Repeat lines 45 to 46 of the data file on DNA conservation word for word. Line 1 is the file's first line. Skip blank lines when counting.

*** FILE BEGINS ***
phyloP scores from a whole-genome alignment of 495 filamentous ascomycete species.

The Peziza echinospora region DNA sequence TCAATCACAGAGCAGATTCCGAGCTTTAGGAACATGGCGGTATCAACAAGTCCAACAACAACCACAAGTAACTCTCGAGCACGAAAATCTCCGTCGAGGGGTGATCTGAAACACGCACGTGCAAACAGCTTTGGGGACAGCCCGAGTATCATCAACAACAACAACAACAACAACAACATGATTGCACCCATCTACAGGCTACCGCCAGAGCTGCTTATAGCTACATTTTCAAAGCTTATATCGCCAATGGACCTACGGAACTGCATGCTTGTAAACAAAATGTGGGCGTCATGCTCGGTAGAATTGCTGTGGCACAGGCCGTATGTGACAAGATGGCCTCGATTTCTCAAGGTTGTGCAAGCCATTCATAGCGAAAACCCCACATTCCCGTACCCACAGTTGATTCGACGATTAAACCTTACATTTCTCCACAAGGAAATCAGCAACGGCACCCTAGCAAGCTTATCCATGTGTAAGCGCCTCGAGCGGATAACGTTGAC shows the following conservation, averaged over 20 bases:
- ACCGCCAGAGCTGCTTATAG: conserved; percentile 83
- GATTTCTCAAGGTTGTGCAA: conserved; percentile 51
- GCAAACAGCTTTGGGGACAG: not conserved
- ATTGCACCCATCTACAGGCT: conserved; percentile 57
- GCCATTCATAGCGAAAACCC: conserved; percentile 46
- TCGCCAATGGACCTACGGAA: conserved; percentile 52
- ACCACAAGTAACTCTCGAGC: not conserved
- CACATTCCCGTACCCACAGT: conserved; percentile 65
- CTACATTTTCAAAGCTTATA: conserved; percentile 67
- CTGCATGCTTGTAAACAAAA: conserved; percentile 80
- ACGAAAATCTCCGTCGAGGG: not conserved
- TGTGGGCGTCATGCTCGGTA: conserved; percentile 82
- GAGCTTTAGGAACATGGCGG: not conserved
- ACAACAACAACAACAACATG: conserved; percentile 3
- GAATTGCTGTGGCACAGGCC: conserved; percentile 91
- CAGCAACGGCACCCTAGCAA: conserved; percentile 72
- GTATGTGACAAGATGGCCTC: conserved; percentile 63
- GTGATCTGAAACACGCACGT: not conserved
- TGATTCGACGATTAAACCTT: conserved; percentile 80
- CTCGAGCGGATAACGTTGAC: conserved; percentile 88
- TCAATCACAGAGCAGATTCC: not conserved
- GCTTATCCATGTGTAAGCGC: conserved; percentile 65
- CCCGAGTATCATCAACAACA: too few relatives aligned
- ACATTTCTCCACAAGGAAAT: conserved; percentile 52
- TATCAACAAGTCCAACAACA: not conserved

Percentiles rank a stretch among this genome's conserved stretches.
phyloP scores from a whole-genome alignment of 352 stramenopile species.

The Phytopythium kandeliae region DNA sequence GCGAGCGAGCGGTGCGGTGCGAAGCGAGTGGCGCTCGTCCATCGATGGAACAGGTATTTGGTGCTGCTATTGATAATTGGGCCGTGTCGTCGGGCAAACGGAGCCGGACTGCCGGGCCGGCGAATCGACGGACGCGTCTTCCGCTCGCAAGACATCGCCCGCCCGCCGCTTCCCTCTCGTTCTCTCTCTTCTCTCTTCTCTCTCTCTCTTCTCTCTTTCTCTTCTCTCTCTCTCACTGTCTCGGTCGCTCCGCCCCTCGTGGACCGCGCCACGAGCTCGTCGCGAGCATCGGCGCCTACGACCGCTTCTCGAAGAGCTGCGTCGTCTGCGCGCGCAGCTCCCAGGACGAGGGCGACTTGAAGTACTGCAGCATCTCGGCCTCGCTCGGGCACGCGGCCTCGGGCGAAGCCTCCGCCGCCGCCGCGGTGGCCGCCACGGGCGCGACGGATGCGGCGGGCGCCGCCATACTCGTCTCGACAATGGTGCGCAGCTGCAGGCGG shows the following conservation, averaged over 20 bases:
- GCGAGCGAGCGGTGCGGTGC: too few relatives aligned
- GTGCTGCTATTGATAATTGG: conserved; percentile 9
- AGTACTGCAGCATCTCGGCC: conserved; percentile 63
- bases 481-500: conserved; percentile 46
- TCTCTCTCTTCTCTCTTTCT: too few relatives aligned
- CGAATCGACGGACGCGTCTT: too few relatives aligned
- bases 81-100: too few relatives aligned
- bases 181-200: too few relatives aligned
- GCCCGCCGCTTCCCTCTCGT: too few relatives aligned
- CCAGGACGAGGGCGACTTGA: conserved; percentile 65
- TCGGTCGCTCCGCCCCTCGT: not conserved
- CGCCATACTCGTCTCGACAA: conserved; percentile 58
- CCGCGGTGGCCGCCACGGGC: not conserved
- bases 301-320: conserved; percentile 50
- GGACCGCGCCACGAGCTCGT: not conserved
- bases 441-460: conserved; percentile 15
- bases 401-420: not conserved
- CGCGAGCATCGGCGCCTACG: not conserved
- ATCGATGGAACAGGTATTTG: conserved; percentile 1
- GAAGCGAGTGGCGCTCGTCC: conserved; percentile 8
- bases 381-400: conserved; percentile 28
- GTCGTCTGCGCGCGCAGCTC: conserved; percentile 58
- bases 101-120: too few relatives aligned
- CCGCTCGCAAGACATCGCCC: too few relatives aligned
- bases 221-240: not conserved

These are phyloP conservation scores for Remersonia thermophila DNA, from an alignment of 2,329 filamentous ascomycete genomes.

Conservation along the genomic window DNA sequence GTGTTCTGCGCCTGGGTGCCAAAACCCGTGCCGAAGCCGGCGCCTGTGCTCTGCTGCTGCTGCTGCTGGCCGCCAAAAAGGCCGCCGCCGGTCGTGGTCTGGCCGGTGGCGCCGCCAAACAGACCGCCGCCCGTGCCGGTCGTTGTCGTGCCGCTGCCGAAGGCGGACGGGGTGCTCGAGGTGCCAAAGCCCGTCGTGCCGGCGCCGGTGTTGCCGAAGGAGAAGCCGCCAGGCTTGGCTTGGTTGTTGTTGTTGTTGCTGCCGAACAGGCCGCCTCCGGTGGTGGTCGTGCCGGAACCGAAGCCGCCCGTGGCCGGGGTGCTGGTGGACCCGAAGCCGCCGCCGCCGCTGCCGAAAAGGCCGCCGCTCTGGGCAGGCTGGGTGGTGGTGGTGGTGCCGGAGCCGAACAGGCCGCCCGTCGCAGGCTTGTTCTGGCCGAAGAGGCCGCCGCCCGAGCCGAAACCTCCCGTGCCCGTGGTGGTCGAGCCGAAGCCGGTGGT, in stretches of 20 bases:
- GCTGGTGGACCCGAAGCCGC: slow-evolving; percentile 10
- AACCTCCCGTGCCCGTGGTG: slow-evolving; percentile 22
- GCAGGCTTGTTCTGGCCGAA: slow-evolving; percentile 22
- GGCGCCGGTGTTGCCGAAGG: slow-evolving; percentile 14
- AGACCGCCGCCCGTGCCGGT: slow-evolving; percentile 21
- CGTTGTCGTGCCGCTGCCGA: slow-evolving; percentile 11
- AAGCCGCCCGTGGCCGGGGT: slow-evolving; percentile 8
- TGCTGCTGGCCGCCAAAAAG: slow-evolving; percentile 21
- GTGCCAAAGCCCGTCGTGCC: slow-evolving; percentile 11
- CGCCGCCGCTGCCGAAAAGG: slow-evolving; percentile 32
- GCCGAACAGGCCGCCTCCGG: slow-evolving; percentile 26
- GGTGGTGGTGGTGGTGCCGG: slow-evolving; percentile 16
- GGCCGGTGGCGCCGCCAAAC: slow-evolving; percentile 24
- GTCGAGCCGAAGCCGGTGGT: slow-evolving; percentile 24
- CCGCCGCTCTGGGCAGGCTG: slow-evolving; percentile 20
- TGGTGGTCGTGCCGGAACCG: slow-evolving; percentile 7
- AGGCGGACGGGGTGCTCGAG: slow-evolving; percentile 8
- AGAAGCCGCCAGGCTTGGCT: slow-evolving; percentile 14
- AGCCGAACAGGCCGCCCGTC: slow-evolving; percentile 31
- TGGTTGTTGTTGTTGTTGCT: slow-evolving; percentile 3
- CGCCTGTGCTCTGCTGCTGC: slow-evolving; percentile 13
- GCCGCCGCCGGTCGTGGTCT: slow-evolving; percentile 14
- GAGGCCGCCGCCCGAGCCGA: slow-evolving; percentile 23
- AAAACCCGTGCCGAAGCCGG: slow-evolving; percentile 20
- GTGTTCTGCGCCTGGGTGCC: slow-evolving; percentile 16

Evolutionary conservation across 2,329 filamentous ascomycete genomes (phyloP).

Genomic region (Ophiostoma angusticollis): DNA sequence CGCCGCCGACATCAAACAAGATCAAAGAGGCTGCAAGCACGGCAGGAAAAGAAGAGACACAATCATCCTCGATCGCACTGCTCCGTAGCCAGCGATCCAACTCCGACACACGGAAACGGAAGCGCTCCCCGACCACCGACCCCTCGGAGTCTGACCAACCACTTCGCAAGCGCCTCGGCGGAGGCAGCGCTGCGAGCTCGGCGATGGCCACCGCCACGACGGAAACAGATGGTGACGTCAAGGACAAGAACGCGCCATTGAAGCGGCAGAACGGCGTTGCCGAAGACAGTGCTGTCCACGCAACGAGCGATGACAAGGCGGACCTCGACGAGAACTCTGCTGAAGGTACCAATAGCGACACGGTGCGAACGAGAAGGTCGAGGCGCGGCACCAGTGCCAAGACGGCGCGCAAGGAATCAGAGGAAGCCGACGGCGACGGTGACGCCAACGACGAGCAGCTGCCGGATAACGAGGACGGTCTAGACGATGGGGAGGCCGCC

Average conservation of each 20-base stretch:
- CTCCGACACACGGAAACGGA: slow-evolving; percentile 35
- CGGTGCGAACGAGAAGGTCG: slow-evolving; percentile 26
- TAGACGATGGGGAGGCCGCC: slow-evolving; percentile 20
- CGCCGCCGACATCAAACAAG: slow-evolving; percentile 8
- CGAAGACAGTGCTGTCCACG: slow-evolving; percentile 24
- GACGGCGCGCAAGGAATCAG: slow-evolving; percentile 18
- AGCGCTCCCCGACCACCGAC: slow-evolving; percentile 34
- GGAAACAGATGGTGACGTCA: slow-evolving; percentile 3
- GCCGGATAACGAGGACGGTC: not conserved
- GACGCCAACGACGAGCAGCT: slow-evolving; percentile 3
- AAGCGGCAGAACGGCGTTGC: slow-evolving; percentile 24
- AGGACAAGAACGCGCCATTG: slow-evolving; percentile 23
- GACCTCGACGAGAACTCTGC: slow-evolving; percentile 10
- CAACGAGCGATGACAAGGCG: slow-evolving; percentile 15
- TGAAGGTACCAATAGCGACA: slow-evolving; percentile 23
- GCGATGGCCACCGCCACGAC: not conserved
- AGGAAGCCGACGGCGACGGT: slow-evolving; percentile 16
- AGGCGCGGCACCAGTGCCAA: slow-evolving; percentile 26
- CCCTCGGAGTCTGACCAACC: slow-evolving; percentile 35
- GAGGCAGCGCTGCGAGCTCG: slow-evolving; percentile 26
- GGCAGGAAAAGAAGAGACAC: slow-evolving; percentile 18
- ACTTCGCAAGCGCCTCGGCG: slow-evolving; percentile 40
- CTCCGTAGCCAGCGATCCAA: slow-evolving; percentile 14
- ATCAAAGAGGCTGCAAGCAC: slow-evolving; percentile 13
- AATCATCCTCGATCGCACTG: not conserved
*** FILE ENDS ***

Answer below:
- GGACCGCGCCACGAGCTCGT: not conserved
- bases 441-460: conserved; percentile 15